The Stockholm International Peace Research Institute (SIPRI) has just published new data on international arms transfers. According to SIPRI, the volume of worldwide arms transfers in 2007–2011 was 24 per cent higher than in 2002–2006 and the five largest arms importers in 2007–2011 were all Asian states.
The UN, following Resolution 61/89, is working on a new Arms Trade Treaty. The United Nation's final negotiating conference for the Arms Trade Treaty is scheduled for 2012. Control Arms is one of the main global civil society alliance campaigning for a “bulletproof” Arms Trade Treaty. You can support them here.
Main Findings of the SIPRI report
Asia and Oceania accounted for 44 per cent of global arms imports, followed by Europe (19 per cent), the Middle East (17 per cent), the Americas (11 per cent) and Africa (9 per cent). India was the world’s largest recipient of arms, accounting for 10 per cent of global arms imports. The four next largest recipients of arms in 2007–2011 were South Korea (6 per cent of arms transfers), Pakistan (5 per cent), China (5 per cent) and Singapore (4 per cent).
China was the largest recipient of arms exports in 2002–2006, but as China’s arms industry is improving, China is becoming a major exporter of arms. The volume of Chinese arms exports increased by 95 per cent. China now ranks as the sixth largest supplier of arms in the world, narrowly trailing the United Kingdom.
Major suppliers continued to deliver weapons to countries affected by the events of the Arab Spring. Despite a review in 2011 of its arms transfer policies towards the region, the USA remains a major supplier to both Tunisia and Egypt. Russia supplied 78 per cent of Syria’s imports in 2007–11.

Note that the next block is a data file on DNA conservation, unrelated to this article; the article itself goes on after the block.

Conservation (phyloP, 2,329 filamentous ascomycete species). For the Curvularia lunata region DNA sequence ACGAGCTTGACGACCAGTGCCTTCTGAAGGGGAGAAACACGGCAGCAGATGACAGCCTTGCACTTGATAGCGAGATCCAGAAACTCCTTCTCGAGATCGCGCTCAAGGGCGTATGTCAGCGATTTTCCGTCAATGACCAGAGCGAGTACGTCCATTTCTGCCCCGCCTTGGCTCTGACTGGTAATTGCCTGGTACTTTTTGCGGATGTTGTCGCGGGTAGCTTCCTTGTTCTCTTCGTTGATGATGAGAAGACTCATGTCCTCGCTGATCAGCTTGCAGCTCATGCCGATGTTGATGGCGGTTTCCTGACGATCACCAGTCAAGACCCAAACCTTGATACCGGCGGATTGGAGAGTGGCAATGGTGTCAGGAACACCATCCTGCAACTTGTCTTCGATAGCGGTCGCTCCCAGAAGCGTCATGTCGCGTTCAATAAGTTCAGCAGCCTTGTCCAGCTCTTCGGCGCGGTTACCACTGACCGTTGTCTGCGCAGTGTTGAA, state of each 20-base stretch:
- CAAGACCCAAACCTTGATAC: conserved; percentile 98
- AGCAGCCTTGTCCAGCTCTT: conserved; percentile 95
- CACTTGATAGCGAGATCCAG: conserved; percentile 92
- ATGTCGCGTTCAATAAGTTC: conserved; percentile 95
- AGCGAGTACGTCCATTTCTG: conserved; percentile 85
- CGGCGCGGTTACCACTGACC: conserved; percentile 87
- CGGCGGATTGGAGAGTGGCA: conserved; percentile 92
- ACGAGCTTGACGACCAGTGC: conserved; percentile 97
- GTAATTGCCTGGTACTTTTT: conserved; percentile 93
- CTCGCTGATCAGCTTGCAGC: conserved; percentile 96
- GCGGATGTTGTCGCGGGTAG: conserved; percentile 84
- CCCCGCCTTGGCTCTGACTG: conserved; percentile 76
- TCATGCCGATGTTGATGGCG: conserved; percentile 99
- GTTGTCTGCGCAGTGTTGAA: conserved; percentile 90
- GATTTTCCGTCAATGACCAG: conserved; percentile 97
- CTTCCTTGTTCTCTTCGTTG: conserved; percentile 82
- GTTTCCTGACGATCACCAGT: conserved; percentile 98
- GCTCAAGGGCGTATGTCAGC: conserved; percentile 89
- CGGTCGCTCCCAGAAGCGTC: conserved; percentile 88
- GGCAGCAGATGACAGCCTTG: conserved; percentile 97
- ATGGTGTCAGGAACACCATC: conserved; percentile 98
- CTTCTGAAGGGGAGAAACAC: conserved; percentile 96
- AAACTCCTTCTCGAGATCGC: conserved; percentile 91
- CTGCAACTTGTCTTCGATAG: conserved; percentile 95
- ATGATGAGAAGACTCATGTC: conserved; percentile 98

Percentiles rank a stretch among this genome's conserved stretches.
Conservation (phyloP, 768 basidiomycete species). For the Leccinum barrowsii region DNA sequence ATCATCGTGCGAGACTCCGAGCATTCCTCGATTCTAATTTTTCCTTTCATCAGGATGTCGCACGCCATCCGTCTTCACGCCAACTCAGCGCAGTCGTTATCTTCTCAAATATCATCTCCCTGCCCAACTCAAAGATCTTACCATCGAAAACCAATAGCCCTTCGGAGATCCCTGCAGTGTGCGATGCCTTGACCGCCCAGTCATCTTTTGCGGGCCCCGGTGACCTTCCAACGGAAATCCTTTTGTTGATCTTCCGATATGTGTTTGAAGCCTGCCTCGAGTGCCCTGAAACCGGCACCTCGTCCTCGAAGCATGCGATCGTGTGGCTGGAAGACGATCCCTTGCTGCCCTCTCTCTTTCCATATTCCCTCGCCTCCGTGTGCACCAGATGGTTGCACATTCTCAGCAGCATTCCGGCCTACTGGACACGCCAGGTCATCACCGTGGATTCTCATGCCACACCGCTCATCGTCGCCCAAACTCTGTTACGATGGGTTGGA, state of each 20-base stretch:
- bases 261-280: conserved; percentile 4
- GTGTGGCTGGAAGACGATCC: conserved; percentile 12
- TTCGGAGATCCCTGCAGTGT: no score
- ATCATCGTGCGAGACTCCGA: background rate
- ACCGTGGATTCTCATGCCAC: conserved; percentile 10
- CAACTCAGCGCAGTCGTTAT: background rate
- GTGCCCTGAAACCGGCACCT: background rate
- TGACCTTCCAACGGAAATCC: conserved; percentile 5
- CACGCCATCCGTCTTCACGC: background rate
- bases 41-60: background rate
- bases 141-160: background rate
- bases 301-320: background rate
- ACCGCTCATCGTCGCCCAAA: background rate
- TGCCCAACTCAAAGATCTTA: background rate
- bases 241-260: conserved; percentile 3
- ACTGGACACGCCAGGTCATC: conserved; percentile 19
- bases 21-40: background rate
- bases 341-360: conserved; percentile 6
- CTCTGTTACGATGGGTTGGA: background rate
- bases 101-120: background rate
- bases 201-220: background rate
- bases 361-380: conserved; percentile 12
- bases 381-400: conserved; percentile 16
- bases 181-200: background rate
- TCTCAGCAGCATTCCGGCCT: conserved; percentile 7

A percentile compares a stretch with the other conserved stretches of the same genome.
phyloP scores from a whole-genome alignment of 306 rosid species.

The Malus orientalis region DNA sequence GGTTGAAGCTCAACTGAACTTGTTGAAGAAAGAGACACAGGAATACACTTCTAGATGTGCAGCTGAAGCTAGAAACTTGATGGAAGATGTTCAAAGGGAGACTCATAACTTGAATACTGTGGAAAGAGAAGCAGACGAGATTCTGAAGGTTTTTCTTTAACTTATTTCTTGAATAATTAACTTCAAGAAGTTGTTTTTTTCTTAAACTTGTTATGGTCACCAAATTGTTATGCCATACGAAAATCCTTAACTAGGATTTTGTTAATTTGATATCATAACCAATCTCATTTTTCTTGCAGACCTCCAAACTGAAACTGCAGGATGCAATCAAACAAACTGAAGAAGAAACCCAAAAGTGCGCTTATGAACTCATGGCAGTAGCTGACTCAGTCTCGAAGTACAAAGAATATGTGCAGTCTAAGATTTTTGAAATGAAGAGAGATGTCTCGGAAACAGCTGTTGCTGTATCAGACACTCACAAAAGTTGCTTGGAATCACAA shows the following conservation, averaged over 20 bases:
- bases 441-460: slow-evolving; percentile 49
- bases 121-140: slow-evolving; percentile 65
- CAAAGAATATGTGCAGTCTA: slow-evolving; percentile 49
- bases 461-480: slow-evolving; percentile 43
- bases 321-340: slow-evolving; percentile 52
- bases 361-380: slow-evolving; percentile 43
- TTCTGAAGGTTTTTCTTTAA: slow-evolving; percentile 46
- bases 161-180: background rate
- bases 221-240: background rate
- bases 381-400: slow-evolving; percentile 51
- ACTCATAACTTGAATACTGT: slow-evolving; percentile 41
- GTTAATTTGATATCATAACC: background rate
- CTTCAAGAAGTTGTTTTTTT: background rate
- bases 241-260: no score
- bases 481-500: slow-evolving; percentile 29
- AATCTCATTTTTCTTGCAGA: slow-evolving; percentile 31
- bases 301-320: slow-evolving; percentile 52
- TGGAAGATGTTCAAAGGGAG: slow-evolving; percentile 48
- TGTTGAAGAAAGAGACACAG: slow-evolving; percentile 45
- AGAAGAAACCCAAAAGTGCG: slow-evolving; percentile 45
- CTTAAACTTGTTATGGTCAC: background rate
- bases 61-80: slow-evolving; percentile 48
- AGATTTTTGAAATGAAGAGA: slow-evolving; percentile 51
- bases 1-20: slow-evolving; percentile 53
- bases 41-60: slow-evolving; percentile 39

In 2011 Saudi Arabia placed an order with the USA for 154 F-15SA combat aircraft, which was not only the most significant order placed by any state in 2011 but also the largest arms deal for at least 2 decades.
Greece’s arms imports decreased by 18 per cent between 2002–2006 and 2007–11. In 2007–11 it was the 10th largest arms importer, down from being the 4th largest in 2002–2006. Greece placed no new order for major conventional weapons in 2011.
Venezuela’s arms imports increased by 555 per cent between 2002–2006 and 2007–11 and it rose from being the 46th largest importer to the 15th largest.
The volume of deliveries of major conventional weapons to states in North Africa increased by 273 per cent between 2002–2006 and 2007–11. Morocco’s imports of major weapons increased by 443 per cent between 2002–2006 and 2007–11.